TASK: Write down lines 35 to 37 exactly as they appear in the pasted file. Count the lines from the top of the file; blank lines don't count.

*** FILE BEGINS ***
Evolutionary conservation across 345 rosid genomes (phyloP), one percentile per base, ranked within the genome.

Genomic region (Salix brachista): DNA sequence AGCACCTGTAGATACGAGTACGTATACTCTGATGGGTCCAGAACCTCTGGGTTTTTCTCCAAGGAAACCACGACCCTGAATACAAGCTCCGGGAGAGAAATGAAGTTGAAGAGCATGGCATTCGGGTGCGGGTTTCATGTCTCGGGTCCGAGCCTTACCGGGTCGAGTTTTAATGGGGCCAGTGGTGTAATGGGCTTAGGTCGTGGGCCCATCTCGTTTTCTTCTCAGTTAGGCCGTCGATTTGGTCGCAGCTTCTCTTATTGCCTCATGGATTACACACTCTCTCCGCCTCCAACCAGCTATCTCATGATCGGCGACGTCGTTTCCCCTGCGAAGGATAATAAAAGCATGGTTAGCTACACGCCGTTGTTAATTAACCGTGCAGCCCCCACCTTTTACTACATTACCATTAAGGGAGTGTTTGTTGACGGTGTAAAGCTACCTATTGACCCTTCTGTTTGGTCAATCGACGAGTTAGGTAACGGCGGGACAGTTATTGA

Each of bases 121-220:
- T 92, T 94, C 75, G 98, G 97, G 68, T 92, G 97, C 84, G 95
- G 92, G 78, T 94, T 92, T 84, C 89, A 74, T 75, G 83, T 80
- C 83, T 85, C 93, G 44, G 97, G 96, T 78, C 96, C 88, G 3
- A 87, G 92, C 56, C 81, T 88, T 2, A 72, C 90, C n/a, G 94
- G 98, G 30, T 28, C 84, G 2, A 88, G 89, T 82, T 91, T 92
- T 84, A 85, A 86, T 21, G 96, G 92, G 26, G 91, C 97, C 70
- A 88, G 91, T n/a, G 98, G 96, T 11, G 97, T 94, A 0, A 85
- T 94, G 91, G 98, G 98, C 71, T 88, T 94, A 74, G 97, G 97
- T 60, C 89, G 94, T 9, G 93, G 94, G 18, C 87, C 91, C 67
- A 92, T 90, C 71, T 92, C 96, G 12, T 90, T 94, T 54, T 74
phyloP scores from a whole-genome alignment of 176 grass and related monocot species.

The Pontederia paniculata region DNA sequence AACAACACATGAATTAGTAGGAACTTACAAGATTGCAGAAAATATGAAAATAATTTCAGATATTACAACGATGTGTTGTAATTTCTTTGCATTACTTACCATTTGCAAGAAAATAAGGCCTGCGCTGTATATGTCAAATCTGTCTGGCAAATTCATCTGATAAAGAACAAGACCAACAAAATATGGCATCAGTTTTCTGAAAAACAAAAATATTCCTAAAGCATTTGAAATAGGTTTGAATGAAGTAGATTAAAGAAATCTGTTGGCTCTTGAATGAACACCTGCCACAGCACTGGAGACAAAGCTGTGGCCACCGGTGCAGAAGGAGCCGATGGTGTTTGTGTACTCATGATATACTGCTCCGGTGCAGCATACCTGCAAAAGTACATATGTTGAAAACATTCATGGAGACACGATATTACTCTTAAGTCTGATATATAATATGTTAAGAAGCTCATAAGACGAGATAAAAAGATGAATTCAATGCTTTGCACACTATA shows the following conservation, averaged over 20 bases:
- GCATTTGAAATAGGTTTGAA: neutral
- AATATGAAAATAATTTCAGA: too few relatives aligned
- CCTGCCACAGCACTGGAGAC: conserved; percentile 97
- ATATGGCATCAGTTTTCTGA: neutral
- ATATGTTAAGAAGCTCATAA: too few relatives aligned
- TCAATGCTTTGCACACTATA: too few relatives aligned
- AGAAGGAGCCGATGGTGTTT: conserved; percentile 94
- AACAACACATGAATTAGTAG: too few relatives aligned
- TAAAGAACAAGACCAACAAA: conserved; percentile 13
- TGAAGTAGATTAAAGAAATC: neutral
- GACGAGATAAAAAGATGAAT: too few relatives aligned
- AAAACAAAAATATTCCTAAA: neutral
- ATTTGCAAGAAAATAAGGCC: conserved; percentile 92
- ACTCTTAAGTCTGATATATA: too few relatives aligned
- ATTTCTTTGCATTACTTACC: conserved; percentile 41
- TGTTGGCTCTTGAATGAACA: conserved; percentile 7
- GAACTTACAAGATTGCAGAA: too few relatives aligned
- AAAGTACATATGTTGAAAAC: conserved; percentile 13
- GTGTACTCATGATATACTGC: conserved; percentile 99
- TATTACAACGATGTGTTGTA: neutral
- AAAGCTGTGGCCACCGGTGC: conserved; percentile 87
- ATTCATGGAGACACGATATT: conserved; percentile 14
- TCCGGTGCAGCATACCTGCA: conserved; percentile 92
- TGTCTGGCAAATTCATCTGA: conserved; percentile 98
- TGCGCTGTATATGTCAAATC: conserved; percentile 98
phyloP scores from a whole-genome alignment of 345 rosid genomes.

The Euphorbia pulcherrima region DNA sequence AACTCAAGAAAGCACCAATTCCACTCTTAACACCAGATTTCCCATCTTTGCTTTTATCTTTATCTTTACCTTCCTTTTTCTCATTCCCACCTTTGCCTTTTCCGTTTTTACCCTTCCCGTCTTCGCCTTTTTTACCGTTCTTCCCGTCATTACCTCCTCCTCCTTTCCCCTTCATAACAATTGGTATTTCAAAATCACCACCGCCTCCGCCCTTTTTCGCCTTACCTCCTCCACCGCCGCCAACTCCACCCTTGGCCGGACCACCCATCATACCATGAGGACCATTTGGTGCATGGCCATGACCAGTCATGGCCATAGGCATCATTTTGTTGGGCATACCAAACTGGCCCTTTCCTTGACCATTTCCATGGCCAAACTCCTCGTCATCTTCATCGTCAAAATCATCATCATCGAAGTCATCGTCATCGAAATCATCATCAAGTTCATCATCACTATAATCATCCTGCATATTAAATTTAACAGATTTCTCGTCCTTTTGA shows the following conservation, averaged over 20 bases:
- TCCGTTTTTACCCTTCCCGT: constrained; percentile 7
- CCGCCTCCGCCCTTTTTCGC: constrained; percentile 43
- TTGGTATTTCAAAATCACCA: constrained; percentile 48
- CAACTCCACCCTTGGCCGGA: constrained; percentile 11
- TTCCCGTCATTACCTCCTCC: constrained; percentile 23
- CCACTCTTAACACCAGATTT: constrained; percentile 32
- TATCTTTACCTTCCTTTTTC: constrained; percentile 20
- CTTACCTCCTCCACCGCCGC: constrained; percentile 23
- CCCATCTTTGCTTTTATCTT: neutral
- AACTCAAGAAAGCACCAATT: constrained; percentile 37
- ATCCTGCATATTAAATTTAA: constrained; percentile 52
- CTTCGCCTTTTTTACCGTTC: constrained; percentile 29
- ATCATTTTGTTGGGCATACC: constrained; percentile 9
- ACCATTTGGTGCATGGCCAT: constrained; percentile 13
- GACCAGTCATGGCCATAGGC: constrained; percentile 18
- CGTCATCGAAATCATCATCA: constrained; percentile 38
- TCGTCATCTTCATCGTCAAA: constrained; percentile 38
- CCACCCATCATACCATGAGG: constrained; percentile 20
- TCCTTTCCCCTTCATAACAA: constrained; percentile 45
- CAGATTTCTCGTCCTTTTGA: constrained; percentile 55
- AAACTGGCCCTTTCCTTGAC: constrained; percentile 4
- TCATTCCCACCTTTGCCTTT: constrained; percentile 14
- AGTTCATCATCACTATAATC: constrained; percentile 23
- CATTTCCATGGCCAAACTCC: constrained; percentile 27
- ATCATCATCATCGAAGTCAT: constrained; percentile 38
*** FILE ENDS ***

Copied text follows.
- TATTACAACGATGTGTTGTA: neutral
- AAAGCTGTGGCCACCGGTGC: conserved; percentile 87
- ATTCATGGAGACACGATATT: conserved; percentile 14